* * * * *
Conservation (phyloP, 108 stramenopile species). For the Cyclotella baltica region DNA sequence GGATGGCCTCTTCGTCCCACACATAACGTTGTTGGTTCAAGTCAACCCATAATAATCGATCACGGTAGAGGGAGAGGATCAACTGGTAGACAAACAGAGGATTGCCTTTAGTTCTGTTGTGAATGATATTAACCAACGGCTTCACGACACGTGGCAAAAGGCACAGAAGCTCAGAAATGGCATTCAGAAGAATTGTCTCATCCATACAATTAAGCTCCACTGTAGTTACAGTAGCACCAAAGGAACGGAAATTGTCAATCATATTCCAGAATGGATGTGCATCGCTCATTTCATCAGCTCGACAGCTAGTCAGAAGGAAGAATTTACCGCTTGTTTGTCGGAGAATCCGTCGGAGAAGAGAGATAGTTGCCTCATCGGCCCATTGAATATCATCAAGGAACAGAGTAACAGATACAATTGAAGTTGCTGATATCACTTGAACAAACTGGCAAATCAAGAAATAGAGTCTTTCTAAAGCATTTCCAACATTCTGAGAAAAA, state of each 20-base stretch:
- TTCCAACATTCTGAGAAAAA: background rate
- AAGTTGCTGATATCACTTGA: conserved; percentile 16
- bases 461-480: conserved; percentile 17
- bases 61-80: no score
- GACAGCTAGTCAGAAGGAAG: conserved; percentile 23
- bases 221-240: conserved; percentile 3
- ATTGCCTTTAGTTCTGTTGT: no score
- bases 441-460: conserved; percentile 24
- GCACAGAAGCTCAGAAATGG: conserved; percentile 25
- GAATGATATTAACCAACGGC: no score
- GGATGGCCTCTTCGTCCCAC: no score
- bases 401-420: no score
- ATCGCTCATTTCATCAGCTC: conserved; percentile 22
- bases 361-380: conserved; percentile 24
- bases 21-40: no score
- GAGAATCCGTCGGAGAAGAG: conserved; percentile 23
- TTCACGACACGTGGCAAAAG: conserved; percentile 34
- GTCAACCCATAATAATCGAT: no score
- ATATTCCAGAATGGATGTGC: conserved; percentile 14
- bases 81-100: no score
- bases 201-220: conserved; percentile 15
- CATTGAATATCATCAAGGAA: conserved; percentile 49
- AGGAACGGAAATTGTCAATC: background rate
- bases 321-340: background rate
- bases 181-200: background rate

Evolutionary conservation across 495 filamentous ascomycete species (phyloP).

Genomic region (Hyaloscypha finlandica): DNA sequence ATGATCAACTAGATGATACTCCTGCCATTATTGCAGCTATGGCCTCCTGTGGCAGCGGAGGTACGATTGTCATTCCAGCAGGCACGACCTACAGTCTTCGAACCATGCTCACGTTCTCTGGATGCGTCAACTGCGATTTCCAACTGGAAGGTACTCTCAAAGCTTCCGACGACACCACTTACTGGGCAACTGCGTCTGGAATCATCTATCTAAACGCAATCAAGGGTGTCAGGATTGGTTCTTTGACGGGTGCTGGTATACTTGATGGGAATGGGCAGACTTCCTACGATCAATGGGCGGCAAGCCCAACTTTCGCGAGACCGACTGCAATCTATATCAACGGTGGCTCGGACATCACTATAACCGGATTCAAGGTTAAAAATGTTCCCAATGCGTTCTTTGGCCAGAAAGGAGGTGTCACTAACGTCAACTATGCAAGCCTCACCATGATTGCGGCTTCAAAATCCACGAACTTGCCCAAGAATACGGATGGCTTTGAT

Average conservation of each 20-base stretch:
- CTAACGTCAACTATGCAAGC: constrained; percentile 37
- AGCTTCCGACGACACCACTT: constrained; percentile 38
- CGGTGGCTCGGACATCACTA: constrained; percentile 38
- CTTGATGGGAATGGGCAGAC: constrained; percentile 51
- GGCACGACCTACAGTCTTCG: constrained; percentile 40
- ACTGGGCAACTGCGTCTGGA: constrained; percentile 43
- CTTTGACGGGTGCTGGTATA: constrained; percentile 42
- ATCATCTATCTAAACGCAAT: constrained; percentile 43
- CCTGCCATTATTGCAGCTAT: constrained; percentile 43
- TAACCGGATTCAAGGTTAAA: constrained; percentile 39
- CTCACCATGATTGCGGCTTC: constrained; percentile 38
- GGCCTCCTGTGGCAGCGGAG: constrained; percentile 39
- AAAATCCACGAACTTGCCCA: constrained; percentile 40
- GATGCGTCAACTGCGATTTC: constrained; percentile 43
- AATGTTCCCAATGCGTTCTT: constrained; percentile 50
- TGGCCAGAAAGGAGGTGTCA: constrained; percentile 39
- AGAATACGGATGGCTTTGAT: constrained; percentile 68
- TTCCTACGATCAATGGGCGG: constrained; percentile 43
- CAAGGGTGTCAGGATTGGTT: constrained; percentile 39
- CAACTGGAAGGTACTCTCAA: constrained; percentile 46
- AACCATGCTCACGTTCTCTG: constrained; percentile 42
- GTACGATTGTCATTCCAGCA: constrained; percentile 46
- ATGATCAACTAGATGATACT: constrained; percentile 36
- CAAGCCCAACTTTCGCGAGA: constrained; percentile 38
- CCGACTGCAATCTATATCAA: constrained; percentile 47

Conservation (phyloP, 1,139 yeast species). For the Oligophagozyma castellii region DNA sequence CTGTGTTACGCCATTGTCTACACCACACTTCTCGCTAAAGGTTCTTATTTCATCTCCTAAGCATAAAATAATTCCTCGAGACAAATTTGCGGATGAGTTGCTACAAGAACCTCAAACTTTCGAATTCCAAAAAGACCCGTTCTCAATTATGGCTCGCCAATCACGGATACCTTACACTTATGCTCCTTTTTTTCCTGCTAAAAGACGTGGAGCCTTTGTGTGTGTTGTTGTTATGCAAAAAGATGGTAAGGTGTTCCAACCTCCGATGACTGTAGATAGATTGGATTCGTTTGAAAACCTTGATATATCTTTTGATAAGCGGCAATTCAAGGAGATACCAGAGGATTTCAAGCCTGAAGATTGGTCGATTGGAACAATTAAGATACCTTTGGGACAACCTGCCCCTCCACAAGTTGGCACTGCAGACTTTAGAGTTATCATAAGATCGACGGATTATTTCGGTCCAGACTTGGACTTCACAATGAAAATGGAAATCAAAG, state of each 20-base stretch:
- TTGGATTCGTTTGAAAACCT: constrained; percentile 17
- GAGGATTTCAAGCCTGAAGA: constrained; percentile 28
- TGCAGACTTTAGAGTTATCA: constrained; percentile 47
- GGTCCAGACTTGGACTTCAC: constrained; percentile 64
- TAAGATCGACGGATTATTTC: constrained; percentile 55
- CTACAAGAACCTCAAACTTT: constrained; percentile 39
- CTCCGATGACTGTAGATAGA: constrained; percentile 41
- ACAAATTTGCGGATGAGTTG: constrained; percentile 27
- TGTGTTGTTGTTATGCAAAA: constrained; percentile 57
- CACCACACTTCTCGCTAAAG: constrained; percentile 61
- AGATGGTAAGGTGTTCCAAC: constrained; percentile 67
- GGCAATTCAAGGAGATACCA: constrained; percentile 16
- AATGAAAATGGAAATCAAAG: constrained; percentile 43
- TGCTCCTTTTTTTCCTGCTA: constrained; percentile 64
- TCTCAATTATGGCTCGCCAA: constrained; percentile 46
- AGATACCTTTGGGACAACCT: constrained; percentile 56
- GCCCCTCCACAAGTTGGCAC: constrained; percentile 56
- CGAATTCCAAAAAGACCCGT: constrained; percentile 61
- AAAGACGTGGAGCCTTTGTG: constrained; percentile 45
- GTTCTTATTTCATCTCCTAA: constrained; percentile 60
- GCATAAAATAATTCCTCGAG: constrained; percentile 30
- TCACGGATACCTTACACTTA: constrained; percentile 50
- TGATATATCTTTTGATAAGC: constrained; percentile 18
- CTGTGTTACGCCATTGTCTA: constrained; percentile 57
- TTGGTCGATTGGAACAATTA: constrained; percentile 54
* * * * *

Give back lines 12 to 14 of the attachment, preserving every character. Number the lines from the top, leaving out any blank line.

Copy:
- GGATGGCCTCTTCGTCCCAC: no score
- bases 401-420: no score
- ATCGCTCATTTCATCAGCTC: conserved; percentile 22